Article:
I am pleasantly surprised by the rise and popularity of motion graphics and the richness of its production. In an indie kind of way, a new generation of graphic artists can express themselves through video and audio production at a low cost, which used to be impossible. Blogs and the Internet then relay these creations and allow creators to benefit from this very accessible means of distribution.
As for my sources of inspiration, it varies. Anything that opens my eyes and makes me curious is inspiring. Each day I discover new things.
And what’s next?
I don't know what awaits me. I take on projects in a heartbeat – when it's love at first sight! The motivation must remain and each project is a new adventure.
SUPPLEMENTAL: THORSTEN FLEISCH explains the electrophotography process used for the words.
TF: When Gaspar commissioned me to do the electrophotographies he was originally planning to use them for the scene in the love hotel near the end of the movie. He was thinking about having electric sparks or a Kirlian aura effect around people’s genitals while they were copulating, but he ended up going for another, more smoke-like effect. So I mainly did discharges along a circle or a straight line for that which were to be used later by Buf, the special effects team. Gaspar suggested that I try applying this effect for the title too, so he sent it to me in the font he wanted. I cut them out on cardboard, wrapped aluminum foil around them...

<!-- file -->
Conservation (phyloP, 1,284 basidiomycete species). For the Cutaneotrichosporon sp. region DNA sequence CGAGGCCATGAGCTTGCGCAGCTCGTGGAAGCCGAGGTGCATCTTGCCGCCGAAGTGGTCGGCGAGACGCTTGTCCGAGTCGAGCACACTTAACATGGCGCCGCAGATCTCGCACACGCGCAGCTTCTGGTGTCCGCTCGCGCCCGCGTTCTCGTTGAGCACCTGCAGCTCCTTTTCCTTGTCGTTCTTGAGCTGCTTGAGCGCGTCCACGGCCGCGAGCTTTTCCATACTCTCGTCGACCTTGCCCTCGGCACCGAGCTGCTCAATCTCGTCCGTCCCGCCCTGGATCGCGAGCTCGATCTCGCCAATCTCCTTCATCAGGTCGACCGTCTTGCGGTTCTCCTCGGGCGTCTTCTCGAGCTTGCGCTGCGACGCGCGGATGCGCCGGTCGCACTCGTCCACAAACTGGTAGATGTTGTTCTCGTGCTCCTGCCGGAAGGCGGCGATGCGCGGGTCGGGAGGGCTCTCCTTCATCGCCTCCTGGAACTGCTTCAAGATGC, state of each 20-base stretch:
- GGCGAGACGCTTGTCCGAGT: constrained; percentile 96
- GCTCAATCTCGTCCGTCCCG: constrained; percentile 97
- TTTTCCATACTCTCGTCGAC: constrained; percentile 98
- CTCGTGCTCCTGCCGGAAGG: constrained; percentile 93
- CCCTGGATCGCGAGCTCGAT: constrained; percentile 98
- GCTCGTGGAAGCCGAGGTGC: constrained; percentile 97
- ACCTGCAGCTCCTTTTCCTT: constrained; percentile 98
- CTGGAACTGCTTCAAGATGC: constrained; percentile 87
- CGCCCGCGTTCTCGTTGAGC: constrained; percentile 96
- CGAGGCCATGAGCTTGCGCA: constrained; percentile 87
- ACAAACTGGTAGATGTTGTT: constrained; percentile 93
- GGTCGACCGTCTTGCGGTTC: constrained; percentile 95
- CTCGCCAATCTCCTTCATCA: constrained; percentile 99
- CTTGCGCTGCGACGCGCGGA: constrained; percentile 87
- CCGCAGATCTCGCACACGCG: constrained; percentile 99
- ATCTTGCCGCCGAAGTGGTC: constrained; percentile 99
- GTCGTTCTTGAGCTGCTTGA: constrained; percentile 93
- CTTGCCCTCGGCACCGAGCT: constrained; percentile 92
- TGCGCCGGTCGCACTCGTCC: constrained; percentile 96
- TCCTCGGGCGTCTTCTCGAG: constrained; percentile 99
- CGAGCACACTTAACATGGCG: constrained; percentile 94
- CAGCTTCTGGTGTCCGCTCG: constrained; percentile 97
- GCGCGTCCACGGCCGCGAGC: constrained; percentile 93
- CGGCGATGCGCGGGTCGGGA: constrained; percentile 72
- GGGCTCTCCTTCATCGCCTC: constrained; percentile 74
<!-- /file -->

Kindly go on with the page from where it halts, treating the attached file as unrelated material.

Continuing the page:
...and shot around 30,000 volts through them. He really liked the result, so I passed it over to Tom for the title animation. Also some of the posters, for example the German one, have them on it.
Special thanks to Anita Abbasi for the translation in this article.
View the credits for this sequence